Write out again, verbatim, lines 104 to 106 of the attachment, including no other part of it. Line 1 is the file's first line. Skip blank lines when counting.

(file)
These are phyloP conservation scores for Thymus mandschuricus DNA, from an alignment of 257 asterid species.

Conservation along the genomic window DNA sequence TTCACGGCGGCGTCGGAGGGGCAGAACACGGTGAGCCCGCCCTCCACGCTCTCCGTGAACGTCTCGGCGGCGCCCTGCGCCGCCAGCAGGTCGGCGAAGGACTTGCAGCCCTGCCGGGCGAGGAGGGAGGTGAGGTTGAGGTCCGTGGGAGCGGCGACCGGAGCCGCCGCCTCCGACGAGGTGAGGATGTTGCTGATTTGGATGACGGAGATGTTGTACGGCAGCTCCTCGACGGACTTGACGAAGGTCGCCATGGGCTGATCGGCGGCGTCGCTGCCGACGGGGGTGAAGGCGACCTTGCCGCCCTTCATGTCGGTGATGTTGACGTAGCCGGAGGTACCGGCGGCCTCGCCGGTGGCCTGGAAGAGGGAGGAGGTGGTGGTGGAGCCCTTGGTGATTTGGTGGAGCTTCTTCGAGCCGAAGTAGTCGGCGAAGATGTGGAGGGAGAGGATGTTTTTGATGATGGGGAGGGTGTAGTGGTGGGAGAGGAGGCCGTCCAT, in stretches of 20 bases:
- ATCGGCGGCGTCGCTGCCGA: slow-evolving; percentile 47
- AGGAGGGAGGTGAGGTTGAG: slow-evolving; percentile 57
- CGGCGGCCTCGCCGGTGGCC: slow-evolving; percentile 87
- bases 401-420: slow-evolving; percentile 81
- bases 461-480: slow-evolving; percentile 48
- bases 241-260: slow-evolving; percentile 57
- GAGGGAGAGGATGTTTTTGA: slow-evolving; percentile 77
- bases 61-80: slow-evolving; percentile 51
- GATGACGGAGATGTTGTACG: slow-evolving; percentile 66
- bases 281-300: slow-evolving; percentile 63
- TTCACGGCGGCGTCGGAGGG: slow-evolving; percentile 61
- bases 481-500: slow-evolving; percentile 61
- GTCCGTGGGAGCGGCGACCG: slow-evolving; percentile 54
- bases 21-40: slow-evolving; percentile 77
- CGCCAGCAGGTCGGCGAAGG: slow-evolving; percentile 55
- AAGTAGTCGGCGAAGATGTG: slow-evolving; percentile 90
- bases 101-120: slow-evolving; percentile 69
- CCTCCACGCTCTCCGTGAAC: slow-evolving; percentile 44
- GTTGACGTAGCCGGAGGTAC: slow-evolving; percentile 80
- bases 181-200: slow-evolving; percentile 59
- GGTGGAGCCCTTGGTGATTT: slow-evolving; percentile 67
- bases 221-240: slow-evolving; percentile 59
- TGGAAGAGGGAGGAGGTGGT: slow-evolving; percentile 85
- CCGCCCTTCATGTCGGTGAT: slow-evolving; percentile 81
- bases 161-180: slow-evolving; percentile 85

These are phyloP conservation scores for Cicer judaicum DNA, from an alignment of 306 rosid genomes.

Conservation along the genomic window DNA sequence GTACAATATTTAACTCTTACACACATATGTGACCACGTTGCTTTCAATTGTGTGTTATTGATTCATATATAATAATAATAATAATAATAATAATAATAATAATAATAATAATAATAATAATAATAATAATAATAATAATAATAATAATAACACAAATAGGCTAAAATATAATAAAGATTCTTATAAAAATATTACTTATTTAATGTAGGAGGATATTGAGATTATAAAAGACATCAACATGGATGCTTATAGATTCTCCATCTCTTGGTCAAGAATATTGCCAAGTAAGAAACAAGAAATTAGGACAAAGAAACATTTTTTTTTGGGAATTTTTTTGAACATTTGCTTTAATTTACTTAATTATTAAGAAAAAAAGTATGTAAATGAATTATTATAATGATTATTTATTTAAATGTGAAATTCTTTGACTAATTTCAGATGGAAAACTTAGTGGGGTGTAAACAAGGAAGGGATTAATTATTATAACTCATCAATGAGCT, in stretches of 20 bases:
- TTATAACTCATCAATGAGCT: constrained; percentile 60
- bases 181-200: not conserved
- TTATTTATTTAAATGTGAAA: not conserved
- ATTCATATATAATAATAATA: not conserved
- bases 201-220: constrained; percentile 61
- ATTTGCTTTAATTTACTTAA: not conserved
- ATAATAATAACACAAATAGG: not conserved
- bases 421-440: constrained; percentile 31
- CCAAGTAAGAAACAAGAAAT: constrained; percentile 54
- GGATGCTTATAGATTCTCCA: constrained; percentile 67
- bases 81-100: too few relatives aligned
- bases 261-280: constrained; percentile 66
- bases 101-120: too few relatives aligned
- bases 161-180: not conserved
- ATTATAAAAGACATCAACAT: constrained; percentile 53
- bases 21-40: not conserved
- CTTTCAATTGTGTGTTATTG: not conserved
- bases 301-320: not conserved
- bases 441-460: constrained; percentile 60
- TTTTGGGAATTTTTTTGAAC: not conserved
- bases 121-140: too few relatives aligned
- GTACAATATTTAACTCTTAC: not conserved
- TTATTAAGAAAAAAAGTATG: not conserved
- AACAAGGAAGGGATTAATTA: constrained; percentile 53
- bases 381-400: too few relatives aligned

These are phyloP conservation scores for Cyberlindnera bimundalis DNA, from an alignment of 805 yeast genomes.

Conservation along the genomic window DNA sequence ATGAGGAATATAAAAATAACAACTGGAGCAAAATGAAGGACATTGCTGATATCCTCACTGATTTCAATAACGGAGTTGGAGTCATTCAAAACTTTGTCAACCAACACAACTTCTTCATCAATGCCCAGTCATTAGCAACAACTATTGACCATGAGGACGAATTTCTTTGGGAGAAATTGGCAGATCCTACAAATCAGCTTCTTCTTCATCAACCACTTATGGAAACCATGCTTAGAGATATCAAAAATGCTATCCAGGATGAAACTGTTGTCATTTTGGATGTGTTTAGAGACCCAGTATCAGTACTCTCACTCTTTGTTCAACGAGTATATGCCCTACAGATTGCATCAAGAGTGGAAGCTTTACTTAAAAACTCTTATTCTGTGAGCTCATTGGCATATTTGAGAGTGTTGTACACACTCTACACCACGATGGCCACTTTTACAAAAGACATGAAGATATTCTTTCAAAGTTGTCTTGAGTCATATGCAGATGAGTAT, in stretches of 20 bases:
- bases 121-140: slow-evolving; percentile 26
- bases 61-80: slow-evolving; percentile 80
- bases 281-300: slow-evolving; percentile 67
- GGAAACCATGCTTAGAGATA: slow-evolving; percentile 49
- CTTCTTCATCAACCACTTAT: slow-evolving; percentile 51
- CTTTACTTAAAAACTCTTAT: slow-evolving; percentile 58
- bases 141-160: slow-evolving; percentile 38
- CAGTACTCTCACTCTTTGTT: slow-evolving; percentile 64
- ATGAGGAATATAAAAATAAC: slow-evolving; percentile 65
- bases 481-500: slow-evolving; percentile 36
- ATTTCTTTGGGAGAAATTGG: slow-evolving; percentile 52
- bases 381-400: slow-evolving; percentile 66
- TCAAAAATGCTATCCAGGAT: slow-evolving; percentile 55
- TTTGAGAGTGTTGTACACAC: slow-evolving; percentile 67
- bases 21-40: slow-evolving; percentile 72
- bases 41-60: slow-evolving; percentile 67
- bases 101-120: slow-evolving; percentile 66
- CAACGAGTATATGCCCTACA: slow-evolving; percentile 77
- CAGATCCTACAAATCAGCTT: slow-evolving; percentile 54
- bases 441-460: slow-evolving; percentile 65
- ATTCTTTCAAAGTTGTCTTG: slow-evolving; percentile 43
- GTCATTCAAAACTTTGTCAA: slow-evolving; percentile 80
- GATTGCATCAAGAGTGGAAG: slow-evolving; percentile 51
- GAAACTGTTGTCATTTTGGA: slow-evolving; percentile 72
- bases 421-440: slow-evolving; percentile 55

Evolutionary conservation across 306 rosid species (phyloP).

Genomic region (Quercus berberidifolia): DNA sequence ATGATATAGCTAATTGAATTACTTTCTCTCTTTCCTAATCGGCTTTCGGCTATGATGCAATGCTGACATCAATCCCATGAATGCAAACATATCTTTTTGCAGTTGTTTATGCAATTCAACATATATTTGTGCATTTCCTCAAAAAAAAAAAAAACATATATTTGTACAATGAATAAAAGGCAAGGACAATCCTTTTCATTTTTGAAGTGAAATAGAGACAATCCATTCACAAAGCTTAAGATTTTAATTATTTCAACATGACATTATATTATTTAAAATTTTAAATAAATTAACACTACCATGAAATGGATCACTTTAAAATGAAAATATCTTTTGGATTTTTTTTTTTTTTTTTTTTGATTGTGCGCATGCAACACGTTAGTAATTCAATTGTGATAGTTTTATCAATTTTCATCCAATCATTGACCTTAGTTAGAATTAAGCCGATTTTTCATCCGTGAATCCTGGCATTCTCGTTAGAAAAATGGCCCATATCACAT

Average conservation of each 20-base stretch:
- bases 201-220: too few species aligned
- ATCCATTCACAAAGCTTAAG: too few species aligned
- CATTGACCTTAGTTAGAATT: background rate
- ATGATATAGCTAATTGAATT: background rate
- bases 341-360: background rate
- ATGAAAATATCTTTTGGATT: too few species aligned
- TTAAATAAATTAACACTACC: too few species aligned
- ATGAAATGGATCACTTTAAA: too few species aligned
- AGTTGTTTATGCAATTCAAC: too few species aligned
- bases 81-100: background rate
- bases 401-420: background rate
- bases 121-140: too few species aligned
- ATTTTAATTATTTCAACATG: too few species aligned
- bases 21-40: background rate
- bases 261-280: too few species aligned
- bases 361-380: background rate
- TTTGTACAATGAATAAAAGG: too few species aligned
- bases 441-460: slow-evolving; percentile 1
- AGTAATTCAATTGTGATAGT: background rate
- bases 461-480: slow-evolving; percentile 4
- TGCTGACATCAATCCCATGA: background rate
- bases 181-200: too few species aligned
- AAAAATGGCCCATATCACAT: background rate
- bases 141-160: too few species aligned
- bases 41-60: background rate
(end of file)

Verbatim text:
- bases 461-480: slow-evolving; percentile 4
- TGCTGACATCAATCCCATGA: background rate
- bases 181-200: too few species aligned